We all must work to maintain and strengthen our immune systems so we are up for the task when we head back into the midst of other humans. This includes getting enough sleep, eating healthy foods, staying hydrated, and moving our bodies every day.

Speaking of the immune system, this is NOT the time to push off necessary vaccinations. Your child’s provider may be making appointments for the summer or even seeing patients for well checks and needed vaccinations. It’s important that infants and toddlers continue to receive their immunizations on time. Immunizations keep infants and children safe by protecting them from vaccine-preventable diseases like measles and whooping cough (pertussis). The second round of Measles, Mumps & Rubella, as well as Varicella will still be required for Kindergarten. We cannot return to camp or school, only to find ourselves dealing with a measles outbreak as our communities gather back together.

There is much to consider, sort, digest, and adjust to during this health crisis. If we, the adults, are feeling the stress, we know that our kids are, too. Preparing them (and ourselves) for a healthy return to care, camp and school can help increase confidence and reduce anxiety. Jewish Family Service and our school counselors may be able to help you and your family. It is not too early to begin filling toolboxes with the skills and knowledge that will help our children make healthy, successful transitions back to camp and school.

Resources:

https://www.cdc.gov/coronavirus/2019-ncov/daily-life-coping/talking-with-children.html

https://www.health.harvard.edu/blog/how-to-talk-to-children-about-the-coronavirus-2020030719111

https://jfshamptonroads.org/services/

https://www.cdc.gov/coronavirus/2019-ncov/daily-life-coping/managing-stress-anxiety.html

https://www.pbs.org/newshour/health/10-tips-for-talking-about-covid-19-with-your-kids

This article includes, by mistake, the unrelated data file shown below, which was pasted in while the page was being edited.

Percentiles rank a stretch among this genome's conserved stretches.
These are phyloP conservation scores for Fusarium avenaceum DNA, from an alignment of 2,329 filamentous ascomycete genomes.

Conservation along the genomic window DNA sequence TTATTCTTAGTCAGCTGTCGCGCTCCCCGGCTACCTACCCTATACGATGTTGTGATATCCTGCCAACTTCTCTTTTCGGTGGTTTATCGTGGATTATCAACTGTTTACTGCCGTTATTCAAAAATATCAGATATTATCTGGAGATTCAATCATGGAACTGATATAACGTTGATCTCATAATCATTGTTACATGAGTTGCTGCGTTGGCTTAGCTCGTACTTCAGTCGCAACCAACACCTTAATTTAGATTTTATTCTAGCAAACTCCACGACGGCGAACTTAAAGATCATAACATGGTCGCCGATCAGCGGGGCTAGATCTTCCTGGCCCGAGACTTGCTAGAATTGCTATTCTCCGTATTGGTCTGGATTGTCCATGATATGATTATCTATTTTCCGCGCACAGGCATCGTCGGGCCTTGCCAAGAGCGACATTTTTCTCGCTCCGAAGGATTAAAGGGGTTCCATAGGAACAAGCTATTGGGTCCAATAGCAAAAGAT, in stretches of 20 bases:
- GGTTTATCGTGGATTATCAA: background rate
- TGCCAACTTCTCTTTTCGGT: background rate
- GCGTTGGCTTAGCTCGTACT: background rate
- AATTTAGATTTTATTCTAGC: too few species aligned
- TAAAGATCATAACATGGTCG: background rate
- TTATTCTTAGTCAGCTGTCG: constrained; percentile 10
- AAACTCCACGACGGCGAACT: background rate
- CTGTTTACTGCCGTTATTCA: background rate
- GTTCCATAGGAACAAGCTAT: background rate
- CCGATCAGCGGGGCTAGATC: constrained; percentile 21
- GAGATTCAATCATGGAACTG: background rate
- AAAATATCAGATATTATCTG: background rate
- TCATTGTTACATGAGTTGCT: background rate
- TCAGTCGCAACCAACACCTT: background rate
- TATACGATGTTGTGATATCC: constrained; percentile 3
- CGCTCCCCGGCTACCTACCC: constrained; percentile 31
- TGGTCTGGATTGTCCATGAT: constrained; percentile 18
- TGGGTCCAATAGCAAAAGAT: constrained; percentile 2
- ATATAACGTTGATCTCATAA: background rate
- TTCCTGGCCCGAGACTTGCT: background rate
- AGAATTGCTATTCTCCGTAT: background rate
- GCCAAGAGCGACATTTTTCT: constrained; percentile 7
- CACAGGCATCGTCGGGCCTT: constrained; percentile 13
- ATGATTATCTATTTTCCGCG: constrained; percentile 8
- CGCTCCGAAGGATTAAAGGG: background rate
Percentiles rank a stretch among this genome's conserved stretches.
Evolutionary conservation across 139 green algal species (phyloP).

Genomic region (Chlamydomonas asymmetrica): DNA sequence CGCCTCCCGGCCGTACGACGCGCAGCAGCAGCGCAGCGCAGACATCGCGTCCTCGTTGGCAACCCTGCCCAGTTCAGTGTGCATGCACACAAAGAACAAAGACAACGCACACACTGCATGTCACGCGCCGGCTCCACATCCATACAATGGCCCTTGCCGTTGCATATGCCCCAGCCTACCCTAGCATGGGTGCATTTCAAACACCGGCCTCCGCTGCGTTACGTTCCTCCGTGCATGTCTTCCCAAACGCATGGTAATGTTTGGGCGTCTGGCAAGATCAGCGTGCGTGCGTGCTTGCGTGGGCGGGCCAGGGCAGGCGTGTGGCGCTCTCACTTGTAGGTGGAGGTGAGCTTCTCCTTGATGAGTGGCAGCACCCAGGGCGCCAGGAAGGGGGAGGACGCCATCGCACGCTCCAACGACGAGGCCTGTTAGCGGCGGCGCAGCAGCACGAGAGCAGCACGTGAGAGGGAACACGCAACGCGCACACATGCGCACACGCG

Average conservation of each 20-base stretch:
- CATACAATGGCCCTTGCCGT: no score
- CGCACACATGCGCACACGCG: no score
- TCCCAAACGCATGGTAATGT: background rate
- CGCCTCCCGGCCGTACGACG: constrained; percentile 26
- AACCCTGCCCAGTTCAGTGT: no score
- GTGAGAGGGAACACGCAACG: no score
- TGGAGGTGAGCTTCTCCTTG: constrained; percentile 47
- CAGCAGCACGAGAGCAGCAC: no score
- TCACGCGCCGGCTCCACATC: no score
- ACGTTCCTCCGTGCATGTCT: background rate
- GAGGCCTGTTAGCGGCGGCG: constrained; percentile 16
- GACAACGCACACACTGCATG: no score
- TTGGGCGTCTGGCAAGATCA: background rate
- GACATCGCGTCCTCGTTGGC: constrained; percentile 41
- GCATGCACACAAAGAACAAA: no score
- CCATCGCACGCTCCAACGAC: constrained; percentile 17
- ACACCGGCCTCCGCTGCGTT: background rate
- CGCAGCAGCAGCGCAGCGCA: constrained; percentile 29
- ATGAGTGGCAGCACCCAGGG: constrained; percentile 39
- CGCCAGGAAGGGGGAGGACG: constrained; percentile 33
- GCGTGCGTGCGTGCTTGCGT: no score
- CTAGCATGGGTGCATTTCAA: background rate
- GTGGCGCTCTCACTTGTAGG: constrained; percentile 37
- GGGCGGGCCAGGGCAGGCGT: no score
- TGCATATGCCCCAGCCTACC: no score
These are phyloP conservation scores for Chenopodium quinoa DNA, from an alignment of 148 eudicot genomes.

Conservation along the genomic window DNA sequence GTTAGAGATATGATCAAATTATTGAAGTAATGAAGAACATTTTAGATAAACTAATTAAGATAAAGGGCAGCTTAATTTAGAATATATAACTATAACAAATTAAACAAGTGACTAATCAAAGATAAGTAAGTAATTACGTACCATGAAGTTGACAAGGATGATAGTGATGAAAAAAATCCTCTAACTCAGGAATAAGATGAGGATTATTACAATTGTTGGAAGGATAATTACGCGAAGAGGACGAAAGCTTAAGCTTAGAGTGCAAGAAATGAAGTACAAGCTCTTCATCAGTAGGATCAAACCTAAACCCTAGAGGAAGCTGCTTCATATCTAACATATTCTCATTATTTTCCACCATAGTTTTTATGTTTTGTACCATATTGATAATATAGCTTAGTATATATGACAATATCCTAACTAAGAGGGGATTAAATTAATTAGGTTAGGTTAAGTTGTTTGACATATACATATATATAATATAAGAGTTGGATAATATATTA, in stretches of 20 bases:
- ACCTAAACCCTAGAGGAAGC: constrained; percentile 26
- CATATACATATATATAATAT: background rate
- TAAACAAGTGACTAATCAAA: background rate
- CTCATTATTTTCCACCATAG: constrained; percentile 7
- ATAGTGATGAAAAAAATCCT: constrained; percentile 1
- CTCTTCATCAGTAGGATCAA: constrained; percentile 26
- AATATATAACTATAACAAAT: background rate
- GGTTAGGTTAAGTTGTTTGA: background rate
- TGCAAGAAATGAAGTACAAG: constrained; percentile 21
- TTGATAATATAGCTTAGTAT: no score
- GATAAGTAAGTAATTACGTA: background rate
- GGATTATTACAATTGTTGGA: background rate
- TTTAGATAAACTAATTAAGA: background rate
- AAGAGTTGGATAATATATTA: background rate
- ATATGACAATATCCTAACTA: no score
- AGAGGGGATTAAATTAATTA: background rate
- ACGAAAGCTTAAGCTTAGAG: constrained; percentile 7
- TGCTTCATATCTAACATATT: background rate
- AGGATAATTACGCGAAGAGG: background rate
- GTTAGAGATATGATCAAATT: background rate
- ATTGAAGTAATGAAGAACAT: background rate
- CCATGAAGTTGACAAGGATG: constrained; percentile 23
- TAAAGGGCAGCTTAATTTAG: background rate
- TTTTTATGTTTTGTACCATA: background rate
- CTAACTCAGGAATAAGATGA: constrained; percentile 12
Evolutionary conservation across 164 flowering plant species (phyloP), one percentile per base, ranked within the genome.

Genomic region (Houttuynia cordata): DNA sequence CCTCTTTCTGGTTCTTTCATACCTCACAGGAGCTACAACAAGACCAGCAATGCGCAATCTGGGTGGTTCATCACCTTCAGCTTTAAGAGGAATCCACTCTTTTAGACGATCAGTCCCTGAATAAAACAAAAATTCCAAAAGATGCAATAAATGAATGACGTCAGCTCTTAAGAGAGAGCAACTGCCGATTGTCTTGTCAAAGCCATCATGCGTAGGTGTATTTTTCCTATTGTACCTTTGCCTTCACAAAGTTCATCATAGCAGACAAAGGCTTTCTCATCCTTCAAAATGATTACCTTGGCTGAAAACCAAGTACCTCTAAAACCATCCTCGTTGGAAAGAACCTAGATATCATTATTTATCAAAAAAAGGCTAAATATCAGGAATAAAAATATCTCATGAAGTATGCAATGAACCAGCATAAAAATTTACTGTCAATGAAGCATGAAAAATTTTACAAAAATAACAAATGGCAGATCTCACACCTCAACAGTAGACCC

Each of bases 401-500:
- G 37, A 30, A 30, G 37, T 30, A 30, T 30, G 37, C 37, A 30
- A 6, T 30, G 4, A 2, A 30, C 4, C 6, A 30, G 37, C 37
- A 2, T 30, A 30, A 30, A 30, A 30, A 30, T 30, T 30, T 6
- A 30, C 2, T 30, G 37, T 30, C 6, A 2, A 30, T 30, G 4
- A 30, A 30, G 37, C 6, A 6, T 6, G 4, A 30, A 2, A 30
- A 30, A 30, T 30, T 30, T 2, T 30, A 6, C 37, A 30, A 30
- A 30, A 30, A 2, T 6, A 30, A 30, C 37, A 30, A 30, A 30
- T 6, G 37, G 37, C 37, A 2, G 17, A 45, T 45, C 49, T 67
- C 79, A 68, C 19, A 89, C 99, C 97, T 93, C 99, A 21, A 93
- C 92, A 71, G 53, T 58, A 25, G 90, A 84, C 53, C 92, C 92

https://www.sleepfoundation.org/sleep-guidelines-covid-19-isolation

https://time.com/5829312/covid-19-caution-fatigue/

Parenting Styles That Can Cause Entitlement in Kids and What To Do To Change Them

Teacher Reading to Preschoolers

Everyone wants what’s best for their children, but sometimes that means providing guidance that may not be popular. Yet many parents still give in to their kids’ whims simply to avoid a tantrum, negotiations or confrontation. And while it is okay to give in every once in a while, doing it consistently can lead to self-entitlement issues in your children, which will end up making everyone more miserable in the long run. Here are a few parenting styles that can cause entitlement, and what you can do to provide better guidance:

The Enabler: Enabling your child can start with small things but can quickly escalate to the point where you are constantly frustrated by your child’s behavior and still do nothing to adjust it. Examples might include if your child expects you to drop everything so you can give them a ride to the mall or to a friend’s house or to keep their room clean and tidy because that’s what you’ve always done. Instead, let your children know that you will take them to things like extra-curricular activities for school, but that you are not a taxi. That you will do laundry on certain days but will only wash what is properly placed in the laundry hamper. If your child has to wear a dirty soccer uniform because the rules were not followed, it will quickly reinforce your expectations.

The Rescuer: If your child constantly “forgets” things that require you to help them out in the 11th hour, they will always expect you to come to their rescue. This might include helping them out with school projects, bringing them their lunch or gear for swim practice, etc. This isn’t to say that you shouldn’t jump in from time to time for legitimate reasons, but you shouldn’t make a habit of it. Instead, let your children know that you will not rescue them for repeated forgetfulness, then help them figure out better ways to keep from needing to be rescued. It may be difficult to play out, but the behavior should change on its own once your child understands they need to be responsible for their own actions—and will pay the consequences in one way or another if they don’t.

There are several other types of parenting styles that can lead to entitlement in your children, but the best solution in every case is to have a frank conversation with your children about what you will and will not do for them, and what you expect from them. Strelitz International Academy will help you reinforce your position by engaging your children at school and making them responsible for their learning. Together, we can create a positive environment at both home and school that will make your children better, more well-rounded citizens of the world.